Thursday, 22 June 2017

Sleeping with the alien Portuguese: Henry Fielding (1707-1754) Cemitério dos Ingleses, Lisbon

…… ‘neath the green Estrella trees
No Artist merely but a MAN
Wrought on our noblest island-plan
Sleeps with the alien Portuguese

Austin Dobson:  From verses read at the unveiling, by the United States Minister, the Hon.  Mr. J. Russell. Lowell, of the Bust of Henry Fielding by the Sculptor Miss Margaret Thomas in the Shire Hall Taunton.

Austin Dobson had it wrong, Henry Fielding does not sleep with the alien Portuguese. They, católicos to a man, would not be caught dead in the Cemitério dos Ingleses on the Avenida de Álvares Cabral, a heathen burial ground reserved for protestantes, judeusagnósticos and atheists. He shares his final resting place mainly with his fellow countrymen and a smattering of Germans, Dutch and other northern Europeans.  He was born in 1707 in Somerset and grew up in Dorset but he was one of London’s greatest citizens and the fact that he died and was buried in Lisbon does not stop him being one of the London Dead.  I had wanted to pay my respects at his memorial for some time, something that should have been relatively straightforward as I regularly visit Lisbon. But somehow whenever I resolved to make the trip to the cemetery something went wrong; I missed buses, got caught in downpours of monsoon like ferocity on the streets of Lisbon, turned up in the afternoon when the cemetery was closed, or lost my way in a tangle of side streets and alleyways.  This year I was determined to make sure there would be no mishaps and as soon as I was off the first easyjet flight of the day from Luton airport and out of customs I hailed a cab and had them take me straight to the cemetery. 

Walter Scott called Fielding the father of the English Novel (an honorific Defoe and Richardson might both have taken issue with) and Edward Gibbon said that Tom Jones “will outlive the palace of the Escurial, and the imperial eagle of the house of Austria” (the second part of his prediction has already been true for the best part of a century though the Escorial still stands firm). On the other hand Dr Johnson took Hannah Moore to task when she quoted from some “witty passage” in Tom Jones and expressed his shock “to hear you quote from so vicious a book. I am sorry to hear you have read it; a confession which no modest lady should ever make. I scarcely know a more corrupt work."  He also called Fielding a blockhead, and when Boswell demurred furiously elaborated “what I mean by his being a blockhead is that he was a barren rascal!"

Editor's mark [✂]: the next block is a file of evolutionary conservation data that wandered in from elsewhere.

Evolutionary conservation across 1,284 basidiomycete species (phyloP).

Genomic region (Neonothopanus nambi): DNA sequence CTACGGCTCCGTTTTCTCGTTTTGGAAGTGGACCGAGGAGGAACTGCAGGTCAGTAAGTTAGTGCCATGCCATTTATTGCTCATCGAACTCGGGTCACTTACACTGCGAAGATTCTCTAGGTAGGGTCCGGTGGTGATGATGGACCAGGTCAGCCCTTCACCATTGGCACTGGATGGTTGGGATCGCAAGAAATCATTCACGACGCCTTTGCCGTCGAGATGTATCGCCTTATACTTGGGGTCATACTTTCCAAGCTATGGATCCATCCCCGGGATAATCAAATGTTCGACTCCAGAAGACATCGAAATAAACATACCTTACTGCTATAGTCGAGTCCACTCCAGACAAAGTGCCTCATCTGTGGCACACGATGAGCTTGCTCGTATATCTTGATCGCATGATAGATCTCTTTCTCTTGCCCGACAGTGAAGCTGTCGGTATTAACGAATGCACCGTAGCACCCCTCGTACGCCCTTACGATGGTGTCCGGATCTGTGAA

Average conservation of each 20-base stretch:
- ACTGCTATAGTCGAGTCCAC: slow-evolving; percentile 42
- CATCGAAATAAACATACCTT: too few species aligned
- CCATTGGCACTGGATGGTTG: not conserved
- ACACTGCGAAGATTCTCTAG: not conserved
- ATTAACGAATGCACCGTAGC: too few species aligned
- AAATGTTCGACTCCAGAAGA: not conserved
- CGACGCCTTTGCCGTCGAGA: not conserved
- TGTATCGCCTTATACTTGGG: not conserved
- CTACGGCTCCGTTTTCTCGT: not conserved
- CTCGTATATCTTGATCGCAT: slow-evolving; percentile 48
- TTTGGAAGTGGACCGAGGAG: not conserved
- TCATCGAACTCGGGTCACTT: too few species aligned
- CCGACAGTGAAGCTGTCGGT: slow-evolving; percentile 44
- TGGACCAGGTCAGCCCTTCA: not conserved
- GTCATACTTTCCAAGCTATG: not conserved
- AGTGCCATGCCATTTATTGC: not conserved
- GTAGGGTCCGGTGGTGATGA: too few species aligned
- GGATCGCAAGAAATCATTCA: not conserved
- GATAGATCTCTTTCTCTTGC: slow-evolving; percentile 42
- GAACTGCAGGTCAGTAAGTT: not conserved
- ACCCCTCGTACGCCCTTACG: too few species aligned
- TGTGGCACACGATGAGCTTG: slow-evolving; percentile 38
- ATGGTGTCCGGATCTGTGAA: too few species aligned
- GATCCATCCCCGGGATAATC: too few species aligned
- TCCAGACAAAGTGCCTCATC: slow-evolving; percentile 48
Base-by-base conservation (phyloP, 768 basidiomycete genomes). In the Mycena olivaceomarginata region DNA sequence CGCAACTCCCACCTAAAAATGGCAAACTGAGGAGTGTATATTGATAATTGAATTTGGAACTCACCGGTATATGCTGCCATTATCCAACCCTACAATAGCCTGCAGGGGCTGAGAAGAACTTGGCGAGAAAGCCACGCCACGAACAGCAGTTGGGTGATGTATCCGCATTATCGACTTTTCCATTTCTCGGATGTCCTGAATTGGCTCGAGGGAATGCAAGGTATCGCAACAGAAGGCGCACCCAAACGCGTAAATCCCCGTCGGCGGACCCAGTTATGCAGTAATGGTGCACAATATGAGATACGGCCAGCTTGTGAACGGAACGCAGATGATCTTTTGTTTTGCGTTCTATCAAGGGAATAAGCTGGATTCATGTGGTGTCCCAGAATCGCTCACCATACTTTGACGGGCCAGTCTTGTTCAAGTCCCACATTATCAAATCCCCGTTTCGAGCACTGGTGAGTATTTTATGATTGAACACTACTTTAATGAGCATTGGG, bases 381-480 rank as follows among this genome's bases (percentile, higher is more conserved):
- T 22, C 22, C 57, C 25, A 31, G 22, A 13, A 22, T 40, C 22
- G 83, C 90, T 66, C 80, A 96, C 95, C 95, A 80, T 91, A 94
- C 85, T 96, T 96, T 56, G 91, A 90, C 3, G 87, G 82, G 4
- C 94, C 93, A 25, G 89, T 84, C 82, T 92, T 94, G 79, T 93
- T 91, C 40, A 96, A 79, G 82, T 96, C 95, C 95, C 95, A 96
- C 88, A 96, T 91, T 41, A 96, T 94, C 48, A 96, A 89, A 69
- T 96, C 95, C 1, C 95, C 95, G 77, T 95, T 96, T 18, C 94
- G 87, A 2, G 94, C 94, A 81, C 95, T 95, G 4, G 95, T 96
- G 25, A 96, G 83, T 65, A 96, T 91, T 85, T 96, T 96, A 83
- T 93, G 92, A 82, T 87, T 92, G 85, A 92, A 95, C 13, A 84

"Will you not allow, Sir, that he draws very natural pictures of human life?" Boswell mildly countered.
"Why, Sir, it is of very low life,” Johnson thundered, ”Richardson used to say, that had he not known who Fielding was, he should have believed he was an ostler. Sir, there is more knowledge of the heart in one letter of Richardson's, than in all Tom Jones.”  Coleridge didn’t agree with either Johnson’s love of Richardson or his disdain for Fielding “What a master of composition Fielding was! Upon my word, I think the Oedipus Tyrannus, the Alchemist, and Tom Jones, the three most perfect plots ever planned. And how charming, how wholesome, Fielding always is! To take him up after Richardson, is like emerging from a sick room heated by stoves, into an open lawn.”

Leaving aside his literary achievements (he wrote for the stage as well as fathering the novel) Fielding is best known for his job as a Bow Street magistrate. In this capacity he was notable for his objections to public executions (the public nature of them being the cause of his opposition rather than the execution itself, which, like congress with serving girls, he had no particular issue with as long as it was decently carried out in private), his role in the formation of the Bow Street runners (in the early days, a wholly inadequate force of 6 which has multiplied, over the intervening two a half centuries to 32,000 with apparently little effect on the crime rate), his incorruptibility (in terms of monetary bribes) and his nepotism in job sharing his job over his blind half brother John.   

The marriage registry at St Benet Paul's Wharf showing Fielding's second marriage to Mary Daniels